Published by: Twelve Books, an imprint of Hachette
Published on: December 2010
Page Count: 368
My Reading Format: Audiobook purchased with a credit from Audible.com
Audiobook Published by: Hachette Audio
Narrator: James Langton
Audiobook Length: 11 hours 37 minutes
Available Formats: Hardcover, eBook, and audiobook
When Jen from Devourer of Books raves about something, I take notice. I may not always act upon it, but I always pay attention. Her love for The Sherlockian just so happened coincide with the renewal of my Audible credits, so I snatched it up on audio. It definitely pays to listen. The Sherlockian follows two story lines: the life of Doyle after he kills of Sherlock Holmes, a character he has grown to despise, and the drama that quickly surrounds Harold White shortly after he is inducted into the extremely selective Baker Street Irregulars, an almost solemn society of Sherlockians. Both men find themselves ensconced in a murder mystery of Sherlock Holmes proportions, each with their on Watson.
I came to The Sherlockian knowing about Sherlock Holmes and even less about Sir Arther Conan Doyle. Having no idea that Holmes at one point had been killed off, I found it interesting that an author could despise his own creation as much as Doyle despised Holmes. He hadn’t anticipated the reaction of the masses, which led to a lot of fun at Doyle’s expense. I was pleasantly surprised to have Bram Stoker show up and play an integral role in his storyline. The two men were a perfect combination of characters and I enjoyed following them along their path to discovering the truth about a potential serial killer Scotland Yard wasn’t terribly interested in finding.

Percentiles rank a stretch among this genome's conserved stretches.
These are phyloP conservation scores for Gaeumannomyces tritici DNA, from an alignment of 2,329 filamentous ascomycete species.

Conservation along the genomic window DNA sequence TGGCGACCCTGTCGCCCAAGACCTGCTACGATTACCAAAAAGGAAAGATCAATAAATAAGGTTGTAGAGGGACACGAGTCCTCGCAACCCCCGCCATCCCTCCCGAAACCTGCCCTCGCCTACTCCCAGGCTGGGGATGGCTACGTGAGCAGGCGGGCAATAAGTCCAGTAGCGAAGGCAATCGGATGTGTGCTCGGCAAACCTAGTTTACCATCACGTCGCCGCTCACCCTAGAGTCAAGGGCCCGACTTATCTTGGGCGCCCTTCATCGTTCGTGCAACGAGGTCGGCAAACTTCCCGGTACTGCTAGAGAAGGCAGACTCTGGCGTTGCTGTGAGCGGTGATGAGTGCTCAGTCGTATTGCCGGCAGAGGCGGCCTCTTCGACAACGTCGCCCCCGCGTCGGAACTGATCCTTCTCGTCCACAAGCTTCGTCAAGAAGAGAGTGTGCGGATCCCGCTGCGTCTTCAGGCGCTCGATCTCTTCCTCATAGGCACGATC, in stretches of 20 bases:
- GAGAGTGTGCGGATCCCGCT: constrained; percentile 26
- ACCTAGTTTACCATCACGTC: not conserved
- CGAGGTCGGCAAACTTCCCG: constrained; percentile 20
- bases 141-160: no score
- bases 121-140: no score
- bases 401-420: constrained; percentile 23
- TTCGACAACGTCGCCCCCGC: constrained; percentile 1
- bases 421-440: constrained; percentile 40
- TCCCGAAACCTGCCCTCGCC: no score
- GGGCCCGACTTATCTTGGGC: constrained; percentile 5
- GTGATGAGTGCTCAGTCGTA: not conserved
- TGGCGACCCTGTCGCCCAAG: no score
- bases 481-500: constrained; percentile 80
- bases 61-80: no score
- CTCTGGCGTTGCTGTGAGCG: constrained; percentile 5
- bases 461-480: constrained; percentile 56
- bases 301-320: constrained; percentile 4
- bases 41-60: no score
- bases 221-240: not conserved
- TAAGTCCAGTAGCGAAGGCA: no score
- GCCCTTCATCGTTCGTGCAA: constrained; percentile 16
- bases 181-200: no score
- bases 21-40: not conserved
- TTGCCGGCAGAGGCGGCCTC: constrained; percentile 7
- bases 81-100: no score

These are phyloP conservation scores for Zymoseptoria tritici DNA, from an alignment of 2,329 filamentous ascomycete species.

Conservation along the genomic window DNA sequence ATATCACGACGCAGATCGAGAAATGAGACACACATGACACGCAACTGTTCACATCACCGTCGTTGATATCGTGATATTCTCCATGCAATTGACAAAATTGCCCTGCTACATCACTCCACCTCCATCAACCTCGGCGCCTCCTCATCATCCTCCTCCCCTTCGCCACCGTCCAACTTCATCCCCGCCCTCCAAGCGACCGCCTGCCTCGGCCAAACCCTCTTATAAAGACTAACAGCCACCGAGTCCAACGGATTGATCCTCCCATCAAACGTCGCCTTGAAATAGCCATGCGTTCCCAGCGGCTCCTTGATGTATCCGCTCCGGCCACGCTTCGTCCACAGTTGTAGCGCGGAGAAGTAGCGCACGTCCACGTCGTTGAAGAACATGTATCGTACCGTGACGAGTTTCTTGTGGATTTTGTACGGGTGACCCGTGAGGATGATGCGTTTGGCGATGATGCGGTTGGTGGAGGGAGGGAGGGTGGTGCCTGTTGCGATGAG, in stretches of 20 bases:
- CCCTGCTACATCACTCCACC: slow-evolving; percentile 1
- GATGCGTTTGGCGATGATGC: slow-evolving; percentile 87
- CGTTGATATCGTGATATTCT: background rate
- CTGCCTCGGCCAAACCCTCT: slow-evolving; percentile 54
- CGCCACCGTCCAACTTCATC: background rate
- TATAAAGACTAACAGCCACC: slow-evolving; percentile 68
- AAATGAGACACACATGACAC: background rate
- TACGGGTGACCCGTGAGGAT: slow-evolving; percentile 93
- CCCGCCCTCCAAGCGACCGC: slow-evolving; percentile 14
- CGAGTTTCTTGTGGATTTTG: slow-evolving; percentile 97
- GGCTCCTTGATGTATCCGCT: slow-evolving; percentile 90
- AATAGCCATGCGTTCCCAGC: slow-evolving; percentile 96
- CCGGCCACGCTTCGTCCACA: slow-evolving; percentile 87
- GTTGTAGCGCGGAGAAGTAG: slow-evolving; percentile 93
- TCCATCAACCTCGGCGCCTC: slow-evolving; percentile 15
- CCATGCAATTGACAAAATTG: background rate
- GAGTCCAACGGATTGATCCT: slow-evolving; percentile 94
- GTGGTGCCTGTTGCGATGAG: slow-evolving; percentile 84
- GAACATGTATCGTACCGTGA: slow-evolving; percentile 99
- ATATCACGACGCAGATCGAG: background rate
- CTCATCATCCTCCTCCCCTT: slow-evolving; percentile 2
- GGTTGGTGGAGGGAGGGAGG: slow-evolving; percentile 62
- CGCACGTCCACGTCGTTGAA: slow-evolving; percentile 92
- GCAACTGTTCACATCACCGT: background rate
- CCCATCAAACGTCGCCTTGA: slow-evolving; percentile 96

Harold White was a wonderful character. He could read at a lightening speed and retain even the smallest of details. It was this skill and his passion for Sherlock Holmes that gained him entry into the Baker Street Irregulars. In business, Hollywood studios used his talent to disprove lawsuits brought against them by authors claiming that this movie or that stole his/her story. Harold would ultimately point to an older text as the premise for the movie, winning the case almost every time. When Alex Cale, a Sherlockian scholar, is found dead in his hotel room at the annual New York City dinner for the Baker Street Irregulars, it is Harold who uses what he’s learned from Doyle and Holmes to see a Sherlockian connection to the murder. His observations send him off to Europe in search for clues to Doyle’s lost diary along with Sarah, a spunky reporter he barely knew and isn’t sure he can trust.
James Langton, a new-to-me narrator, was a splendid choice to read The Sherlokian. His voice itself exudes fun and he made Harold, Doyle and Bram come to life. He went between American and British accents seamlessly and he gave the impression that he enjoyed the novel just as much as his readers would. On a personal note, there is a character in The Sherlockian named Jennifer whose name is mentioned frequently and I felt warm all over (while shoveling snow in the freezing cold no less) every time Langton said my name. He’s a seductive one, that Mr. Langton. I highly recommend him to one and all.
The Sherlockian was fun from start to finish. The book made me want to learn more about Sir Arthur Conan Doyle and Bram Stoker. I also, for the first time, want to read some Sherlock Holmes. The references to A Study in Scarlett especially intrigues me. There are those who have reviewed The Sherlockian who indicate that die hard Doyle or Holmes fans won’t enjoy this novel. I can’t speak to that, but I can tell you how much I enjoyed Graham Moore’s writing and characterizations. It was his writing that allowed James Langton’s narration to shine. I couldn’t recommend The Sherlockian any more highly.